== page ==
Ok hands up everyone who suffers from neck or shoulder pain!
(Wait, don't raise them so high, that looks like it might hurt.)
If you consistently use your hands and your eyes for co-ordinated tasks, I'd be willing to bet that at some point in time, perhaps frequently, you experience pain somewhere between your neck and your shoulders.
Building on last week's blog, which focused on the hand/wrist/arm, this week we are headed up to the next major intersection: the shoulder girdle. So just like last week, let's go ahead and investigate what's going on underneath our skin.
The central bony structure off this area is, of course, the spine. On top of it rests your skull, and at the base of that area lies the shoulder girdle, comprised of the clavicle ( the collarbone) and the scapulae ( the shoulder blades). These intersect at the tips with the humerus( the single bone of the upper arm). The base of your skull can be seen as a ring, with the jaw in front, connecting at the ear, then flowing around the back at the occipital joint, which is where the spine joins in.
These two rings ( the base of the skull and the shoulder girdle) need to rest relatively level with each other and the ground in order to maintain a balanced relationship. It's easy to visualize their interaction if you think of a child's spring toy, with the head balanced on the spring, and the spring mounted on a base. If either the head or the base is off, the spring would need to deform in order to compensate.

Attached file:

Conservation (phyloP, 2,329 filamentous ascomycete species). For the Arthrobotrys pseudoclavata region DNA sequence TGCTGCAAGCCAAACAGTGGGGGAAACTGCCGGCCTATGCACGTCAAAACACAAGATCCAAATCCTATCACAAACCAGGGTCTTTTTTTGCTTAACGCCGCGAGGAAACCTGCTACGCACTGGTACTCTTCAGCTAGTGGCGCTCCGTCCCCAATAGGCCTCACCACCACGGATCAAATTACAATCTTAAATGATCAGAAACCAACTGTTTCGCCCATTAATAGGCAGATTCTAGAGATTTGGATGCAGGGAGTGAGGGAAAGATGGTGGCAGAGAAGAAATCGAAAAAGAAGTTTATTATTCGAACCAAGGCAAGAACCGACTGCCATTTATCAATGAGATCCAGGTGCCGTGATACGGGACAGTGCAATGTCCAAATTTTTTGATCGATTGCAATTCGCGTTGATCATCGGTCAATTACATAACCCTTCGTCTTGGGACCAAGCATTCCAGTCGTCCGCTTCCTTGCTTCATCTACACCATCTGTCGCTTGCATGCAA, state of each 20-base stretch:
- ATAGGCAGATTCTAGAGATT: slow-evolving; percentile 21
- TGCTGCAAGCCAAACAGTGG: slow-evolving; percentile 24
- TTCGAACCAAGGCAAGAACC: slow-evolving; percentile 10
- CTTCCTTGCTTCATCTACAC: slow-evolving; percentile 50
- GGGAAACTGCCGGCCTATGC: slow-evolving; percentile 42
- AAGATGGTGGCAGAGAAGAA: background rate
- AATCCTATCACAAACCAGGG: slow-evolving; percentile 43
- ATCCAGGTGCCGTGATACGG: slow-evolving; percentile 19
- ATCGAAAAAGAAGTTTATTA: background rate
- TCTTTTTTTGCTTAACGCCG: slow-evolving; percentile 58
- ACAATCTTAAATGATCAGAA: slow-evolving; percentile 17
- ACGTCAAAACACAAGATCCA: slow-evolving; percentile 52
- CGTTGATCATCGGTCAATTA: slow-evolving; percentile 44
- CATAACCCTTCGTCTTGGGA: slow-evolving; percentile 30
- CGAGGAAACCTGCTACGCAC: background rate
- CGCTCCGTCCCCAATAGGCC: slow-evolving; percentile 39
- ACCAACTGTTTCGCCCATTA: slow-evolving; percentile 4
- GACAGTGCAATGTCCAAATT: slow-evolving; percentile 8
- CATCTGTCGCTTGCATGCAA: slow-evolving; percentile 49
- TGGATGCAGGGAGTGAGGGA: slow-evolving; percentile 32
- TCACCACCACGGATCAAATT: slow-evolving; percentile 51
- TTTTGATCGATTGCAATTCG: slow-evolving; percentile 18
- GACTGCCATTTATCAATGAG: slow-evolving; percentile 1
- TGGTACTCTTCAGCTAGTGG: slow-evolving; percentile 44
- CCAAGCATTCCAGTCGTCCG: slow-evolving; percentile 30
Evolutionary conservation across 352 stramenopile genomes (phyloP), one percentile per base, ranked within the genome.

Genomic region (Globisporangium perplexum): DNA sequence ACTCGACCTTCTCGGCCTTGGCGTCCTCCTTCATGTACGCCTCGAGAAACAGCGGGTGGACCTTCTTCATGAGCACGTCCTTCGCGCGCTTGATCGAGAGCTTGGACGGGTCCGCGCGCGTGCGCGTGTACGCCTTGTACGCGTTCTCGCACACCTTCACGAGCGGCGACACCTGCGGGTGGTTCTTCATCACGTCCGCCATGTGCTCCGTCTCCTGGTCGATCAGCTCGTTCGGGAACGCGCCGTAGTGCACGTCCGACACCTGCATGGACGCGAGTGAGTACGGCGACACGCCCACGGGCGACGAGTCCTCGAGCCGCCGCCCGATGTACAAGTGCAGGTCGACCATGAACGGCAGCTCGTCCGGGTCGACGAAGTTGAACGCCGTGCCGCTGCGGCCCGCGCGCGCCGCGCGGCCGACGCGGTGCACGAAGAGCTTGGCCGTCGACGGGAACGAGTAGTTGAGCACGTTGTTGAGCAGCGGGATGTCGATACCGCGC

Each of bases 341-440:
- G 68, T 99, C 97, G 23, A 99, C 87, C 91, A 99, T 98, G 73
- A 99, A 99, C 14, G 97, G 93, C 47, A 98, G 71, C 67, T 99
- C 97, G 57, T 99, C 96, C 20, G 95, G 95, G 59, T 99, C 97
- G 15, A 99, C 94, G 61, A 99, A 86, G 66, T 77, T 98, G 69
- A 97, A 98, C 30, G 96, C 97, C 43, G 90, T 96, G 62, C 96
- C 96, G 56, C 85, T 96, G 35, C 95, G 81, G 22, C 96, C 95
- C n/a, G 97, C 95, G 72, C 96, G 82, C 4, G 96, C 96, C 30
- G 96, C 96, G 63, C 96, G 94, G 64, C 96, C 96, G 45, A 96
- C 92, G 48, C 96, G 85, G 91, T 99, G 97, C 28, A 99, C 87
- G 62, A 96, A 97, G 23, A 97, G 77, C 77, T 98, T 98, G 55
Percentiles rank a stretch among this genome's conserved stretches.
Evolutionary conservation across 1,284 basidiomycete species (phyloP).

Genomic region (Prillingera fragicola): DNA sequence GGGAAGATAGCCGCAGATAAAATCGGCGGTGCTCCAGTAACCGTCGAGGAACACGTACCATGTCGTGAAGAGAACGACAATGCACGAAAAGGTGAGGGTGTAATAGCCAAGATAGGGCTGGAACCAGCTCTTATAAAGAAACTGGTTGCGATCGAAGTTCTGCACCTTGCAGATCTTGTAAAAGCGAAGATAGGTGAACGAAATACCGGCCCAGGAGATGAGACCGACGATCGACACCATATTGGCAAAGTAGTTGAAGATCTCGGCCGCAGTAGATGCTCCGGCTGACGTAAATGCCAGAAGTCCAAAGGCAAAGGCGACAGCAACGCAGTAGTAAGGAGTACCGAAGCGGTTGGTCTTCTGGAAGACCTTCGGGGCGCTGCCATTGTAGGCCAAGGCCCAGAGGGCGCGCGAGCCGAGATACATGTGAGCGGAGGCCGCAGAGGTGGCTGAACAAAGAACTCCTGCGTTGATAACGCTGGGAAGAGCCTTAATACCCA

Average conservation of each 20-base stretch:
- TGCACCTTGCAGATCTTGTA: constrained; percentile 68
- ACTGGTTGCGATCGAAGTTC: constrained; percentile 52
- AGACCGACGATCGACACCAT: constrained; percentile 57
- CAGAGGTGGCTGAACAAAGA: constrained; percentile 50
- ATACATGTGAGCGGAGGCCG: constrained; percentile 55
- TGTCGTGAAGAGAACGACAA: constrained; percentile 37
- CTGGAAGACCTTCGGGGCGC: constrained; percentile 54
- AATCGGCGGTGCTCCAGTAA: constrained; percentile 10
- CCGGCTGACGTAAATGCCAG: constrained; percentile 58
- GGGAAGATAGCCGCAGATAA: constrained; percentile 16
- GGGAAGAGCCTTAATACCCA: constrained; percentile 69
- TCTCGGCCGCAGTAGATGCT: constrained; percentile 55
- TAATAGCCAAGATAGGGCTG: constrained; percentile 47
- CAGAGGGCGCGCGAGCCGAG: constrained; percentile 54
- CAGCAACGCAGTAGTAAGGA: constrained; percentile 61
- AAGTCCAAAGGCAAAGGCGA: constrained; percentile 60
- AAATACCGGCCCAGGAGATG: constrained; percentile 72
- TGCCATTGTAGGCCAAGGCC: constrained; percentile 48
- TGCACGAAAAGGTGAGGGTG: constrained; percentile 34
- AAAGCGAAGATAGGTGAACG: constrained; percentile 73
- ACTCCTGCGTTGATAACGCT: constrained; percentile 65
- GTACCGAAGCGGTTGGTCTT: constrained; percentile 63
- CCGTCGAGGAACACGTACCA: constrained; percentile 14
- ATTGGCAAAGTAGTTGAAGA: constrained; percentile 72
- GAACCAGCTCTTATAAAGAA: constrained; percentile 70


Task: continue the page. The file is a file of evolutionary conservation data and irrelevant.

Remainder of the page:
Our bones define the space in our bodies, but the muscles define the shape. Layered above our "spring" is a complex interweaving of muscles that allow for all of the various articulations necessary for us to mobilize our shoulder girdle, and move our head. Given that we're talking about not only moving our arms around, but also our vision, that's a lot of articulation, and our muscle body has responded beautifully to those requirements.
Think of those muscles as a suspension bridge between two rings, similar to a macrame lampshade, where any shift in the relationship between these two suspended rings, or shortness in any of those cords, would affect the balance of that entire structure. Because of how the cords layer and cross each other, it's not enough to look at a direct, linear relationship. Some of those cords move all the way from the front to the back, whereas others go directly up and down, and if one of them is tight, it will pull the rings off of balance, and the entire lampshade will be affected.
So this week I put together a 5 minute sequence to rebalance this region. We use a technique called " resistance stretching" to reset the length of the muscles between your neck, shoulder, and arm. This basically means that you are contracting your muscles while lengthening them. To practice this the most effectively, keep an even and steady pressure with your head in to your hand, and as opposed to hitting extreme positions ( where the "spring" would be pulled way off balance) create the stretch by reaching the elbow down and out on the side that is being pulled away from.
As always, I don't live in your body, you do. Additionally, I am not a doctor. Please be mindful of your practice and your body, and consult a physician before embarking on any exercise program.
Credit to drawingacadamy.com, etsy, and gmb fitness for the images used in this blog.